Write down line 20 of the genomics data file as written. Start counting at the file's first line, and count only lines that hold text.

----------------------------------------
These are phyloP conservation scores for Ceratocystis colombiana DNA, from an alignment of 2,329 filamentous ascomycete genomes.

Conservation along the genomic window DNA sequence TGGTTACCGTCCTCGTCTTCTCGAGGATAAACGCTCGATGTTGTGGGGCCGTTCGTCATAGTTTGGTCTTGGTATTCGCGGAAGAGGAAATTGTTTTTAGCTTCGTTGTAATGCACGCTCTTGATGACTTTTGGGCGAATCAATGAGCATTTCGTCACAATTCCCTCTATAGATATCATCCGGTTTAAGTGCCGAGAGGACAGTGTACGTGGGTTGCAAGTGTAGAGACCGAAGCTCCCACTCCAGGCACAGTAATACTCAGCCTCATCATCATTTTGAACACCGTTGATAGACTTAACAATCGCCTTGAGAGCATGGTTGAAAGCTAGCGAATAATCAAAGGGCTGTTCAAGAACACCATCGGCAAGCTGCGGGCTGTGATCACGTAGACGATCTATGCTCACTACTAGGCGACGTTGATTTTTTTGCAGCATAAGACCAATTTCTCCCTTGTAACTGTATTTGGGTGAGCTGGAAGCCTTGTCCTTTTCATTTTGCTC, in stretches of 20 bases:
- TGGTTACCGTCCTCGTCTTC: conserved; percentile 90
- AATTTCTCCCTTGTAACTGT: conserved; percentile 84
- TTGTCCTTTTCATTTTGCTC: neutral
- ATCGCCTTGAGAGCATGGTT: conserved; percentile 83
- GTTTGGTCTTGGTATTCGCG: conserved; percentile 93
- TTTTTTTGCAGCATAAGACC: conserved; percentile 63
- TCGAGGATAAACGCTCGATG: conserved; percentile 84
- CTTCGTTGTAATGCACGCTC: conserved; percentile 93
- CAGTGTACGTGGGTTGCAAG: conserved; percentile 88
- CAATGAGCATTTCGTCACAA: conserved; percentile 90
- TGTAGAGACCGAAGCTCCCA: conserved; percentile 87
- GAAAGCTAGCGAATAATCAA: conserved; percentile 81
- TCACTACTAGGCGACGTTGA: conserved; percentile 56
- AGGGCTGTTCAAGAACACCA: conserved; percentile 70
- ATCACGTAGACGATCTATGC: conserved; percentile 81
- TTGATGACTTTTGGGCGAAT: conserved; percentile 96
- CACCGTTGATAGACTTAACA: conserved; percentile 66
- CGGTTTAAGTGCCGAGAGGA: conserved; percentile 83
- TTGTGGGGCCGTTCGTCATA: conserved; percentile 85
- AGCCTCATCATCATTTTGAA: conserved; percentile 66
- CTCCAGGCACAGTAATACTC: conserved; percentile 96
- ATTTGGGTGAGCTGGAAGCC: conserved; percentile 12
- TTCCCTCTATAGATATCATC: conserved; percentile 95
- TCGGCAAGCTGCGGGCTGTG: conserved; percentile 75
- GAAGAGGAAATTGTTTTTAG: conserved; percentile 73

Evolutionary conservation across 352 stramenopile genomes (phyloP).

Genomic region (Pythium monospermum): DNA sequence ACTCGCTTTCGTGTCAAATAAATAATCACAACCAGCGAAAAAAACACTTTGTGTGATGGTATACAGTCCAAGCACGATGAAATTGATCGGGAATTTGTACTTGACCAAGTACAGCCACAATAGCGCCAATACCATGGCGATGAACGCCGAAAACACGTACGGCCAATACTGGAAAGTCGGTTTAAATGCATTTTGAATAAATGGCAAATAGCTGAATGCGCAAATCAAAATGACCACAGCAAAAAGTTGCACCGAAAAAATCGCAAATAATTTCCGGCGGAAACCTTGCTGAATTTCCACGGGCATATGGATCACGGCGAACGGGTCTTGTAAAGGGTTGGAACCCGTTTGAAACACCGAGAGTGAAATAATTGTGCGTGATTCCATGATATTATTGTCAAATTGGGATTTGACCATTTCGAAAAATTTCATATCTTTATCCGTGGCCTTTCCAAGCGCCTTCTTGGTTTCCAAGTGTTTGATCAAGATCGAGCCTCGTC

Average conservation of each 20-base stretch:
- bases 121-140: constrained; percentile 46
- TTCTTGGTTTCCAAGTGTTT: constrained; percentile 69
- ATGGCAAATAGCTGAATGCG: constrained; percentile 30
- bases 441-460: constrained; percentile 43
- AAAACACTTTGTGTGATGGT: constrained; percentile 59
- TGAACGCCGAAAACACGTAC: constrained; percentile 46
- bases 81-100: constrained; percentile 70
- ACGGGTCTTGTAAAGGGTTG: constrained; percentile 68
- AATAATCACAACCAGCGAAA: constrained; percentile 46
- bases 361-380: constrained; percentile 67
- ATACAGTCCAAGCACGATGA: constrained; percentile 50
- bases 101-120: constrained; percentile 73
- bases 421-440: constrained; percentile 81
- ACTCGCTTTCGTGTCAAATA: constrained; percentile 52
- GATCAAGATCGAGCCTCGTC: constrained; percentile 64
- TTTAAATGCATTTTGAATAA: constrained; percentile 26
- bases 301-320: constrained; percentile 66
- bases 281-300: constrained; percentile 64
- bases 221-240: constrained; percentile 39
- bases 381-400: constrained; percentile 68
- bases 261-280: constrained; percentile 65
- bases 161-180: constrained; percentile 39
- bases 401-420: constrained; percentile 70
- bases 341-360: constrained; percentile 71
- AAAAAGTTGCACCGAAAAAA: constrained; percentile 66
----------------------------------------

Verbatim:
- CGGTTTAAGTGCCGAGAGGA: conserved; percentile 83